The updated design is also being cross-pollinated into the road world on Colnago's high-end, disc brake equipped race bike. Scratching your head? Disc brakes are becoming more common on road bikes and it's looking like the pro peloton will be full of them within the next few years, but combining them with the spindly quick releases usually employed on the bikes is only asking for disaster. At the same time, the racers and mechanics have to be able to get a wheel off the bike as quick as possible, so they don't want to be farting about with slow to use thru-axles. Enter Manitou's Hex Lock QR15 axle that is, so long as you get the process down pat, the quickest thru-axle system out there, especially now that Manitou has made the updates talked about above.
Knolly's 27.5'' Wheeled Endorphin
Knolly's much loved Endorphin now rolls on 27.5'' wheels.
Knolly's decision to take the Endorphin from 26'' wheels to 27.5'' wheels shouldn't come as a surprise given that's the way that everything is going, but I'd be lying if I told you that I wasn't just a little bit sad to see them change the bike. You see, I really, really liked last year's Endorphin, and I said as much when I reviewed it back in August of 2013
, so to see them make the jump to 'tweener wheels is a little bittersweet. That said, the bike was already an immensely formidable machine on technical climbs (best in class, actually
), and the truth is that those abilities have likely been improved upon by the better approach angle of the 27.5'' hoops - I guess I'll have to review the new bike to find out, right? Wheel size isn't the only story here, though, as there have also been the expected changes to geometry and travel. The latter is bumped down to 130mm from the old bike's 140mm, while the rear end gets extended by just a few millimeters, and the frame is also updated with an internal cable routing option should you decide to go for the clean look. Claimed weight for a bare frame and shock sits at 6.5lb, and the new Endorphin will be available early in 2015.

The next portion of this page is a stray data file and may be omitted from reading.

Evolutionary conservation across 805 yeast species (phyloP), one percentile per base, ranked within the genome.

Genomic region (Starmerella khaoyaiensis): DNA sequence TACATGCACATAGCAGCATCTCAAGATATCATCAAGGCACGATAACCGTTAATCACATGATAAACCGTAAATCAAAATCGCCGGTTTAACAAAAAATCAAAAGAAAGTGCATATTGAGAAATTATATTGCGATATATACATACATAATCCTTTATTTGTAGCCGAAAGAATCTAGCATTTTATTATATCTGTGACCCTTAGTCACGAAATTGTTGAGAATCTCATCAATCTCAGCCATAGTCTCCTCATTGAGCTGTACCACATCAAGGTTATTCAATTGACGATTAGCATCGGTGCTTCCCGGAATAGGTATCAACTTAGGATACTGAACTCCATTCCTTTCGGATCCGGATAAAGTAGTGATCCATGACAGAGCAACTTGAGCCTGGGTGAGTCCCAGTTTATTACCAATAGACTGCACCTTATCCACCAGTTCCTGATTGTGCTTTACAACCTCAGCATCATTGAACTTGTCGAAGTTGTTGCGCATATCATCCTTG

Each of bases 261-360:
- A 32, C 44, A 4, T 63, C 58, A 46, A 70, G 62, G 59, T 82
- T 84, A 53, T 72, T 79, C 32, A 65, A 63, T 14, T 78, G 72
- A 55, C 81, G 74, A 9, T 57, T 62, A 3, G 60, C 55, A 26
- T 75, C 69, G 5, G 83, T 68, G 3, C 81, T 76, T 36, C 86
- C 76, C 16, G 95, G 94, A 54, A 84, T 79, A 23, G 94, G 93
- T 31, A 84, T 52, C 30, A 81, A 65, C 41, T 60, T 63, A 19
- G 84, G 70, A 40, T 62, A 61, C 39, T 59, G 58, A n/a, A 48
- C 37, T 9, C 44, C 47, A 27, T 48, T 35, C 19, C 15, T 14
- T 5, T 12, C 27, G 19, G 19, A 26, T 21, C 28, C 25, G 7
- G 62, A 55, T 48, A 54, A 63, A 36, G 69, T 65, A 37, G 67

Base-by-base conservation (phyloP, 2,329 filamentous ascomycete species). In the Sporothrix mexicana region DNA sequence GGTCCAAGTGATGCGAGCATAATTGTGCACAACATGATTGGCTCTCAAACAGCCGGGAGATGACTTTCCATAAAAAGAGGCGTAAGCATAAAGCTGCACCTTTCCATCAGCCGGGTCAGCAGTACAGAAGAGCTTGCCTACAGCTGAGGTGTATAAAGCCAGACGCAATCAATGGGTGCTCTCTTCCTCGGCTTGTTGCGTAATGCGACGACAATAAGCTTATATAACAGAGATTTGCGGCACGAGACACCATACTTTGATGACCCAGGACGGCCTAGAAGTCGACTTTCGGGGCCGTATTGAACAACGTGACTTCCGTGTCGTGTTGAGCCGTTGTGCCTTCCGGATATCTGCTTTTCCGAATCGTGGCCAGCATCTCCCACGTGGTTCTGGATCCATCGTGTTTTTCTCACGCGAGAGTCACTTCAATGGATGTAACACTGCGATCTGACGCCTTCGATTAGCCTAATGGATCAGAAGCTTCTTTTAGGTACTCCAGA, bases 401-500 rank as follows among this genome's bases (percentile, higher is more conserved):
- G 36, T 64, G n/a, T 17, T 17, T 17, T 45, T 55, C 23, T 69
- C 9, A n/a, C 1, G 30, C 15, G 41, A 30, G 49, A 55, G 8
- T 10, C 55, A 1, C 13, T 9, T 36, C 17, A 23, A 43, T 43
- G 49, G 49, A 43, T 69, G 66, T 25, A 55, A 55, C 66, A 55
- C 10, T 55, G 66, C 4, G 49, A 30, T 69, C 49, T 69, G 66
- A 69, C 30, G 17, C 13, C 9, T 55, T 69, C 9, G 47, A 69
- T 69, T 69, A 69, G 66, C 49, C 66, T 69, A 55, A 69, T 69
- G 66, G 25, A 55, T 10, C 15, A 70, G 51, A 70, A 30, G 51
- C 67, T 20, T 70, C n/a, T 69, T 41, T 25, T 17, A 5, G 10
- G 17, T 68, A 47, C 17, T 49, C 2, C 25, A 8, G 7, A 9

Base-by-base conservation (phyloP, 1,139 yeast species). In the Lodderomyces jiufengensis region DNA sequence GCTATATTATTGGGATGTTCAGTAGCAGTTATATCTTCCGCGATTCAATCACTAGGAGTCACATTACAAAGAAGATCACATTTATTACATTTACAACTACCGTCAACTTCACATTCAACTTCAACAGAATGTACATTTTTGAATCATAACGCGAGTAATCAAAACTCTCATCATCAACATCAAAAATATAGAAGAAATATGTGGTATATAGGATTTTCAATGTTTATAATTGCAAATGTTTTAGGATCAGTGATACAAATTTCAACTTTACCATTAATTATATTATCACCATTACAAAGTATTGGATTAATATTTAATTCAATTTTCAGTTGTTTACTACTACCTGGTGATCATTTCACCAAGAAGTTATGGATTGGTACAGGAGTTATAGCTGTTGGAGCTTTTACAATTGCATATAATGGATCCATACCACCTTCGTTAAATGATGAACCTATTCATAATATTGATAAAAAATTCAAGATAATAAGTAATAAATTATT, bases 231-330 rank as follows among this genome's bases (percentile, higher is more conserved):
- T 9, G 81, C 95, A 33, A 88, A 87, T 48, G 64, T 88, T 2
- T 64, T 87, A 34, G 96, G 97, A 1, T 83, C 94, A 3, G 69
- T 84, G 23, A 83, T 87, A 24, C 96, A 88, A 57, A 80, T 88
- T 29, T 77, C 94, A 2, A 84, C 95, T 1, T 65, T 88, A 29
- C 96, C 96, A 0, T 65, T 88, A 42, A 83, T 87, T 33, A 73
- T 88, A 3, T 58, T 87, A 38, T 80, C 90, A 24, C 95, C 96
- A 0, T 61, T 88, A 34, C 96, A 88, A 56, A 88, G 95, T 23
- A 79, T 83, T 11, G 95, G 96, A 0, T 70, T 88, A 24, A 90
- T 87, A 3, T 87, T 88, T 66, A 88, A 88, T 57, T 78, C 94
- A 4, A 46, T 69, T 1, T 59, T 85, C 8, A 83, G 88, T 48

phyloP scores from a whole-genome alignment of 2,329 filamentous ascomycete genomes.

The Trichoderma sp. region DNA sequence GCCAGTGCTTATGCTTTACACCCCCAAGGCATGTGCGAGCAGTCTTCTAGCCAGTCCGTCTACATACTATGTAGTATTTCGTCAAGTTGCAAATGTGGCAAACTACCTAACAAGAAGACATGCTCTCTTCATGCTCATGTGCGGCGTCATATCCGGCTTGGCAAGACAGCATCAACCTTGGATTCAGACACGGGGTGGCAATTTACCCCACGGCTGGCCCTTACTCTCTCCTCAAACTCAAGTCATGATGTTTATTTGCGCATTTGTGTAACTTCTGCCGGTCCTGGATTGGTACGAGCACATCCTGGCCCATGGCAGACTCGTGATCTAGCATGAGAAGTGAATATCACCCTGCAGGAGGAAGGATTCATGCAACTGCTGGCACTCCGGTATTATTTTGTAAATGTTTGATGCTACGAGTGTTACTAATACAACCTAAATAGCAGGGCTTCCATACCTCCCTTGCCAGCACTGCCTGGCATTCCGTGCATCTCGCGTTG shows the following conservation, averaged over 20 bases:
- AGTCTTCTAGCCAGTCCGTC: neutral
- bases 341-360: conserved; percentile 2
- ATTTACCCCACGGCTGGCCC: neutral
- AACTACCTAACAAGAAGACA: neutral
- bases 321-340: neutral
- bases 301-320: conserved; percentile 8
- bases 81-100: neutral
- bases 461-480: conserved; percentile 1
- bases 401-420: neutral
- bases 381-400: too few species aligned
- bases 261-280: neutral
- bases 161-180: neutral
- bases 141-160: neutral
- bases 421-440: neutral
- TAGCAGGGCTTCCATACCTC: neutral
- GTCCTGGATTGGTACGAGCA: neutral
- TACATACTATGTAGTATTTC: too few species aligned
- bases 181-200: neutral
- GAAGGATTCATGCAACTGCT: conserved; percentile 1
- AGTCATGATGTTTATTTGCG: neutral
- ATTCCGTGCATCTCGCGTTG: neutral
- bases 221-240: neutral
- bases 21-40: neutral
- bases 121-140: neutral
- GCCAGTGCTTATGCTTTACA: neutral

Chris Porter's Insane Custom Nicolai
Chris Porter's custom Nicolai features a massively long top tube combined with a short stem. This isn't your average mid-travel bike.
If there's one bike at the show that I'd happily trade my dog for a single ride on, it'd be Mojo man Chris Porter's wild Nicolai. If it looks a little familiar, it's because it's loosely based on the German company's 160mm travel Ion 16, but it's pretty obvious that his machine's geometry is far from normal. How far out there is it? With a 690mm top tube length, 1,323mm long wheelbase, and two head angle options to have it sit at either 63.1 or 62.6 degrees, I'd say that it's pretty far removed from what we'd call normal for a mid-travel bike, especially given that Chris stands just over six feet tall. And given that he's the man behind Mojo Suspension, the UK location for FOX servicing and tuning, we're betting that his Float X shock and 36 fork also sport some non-stock bits inside of them.
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Chris doesn't guess about things, does he? A digital timing device from the moto world ensures that he knows exactly how the changes he's making to his bike translate to on the trail.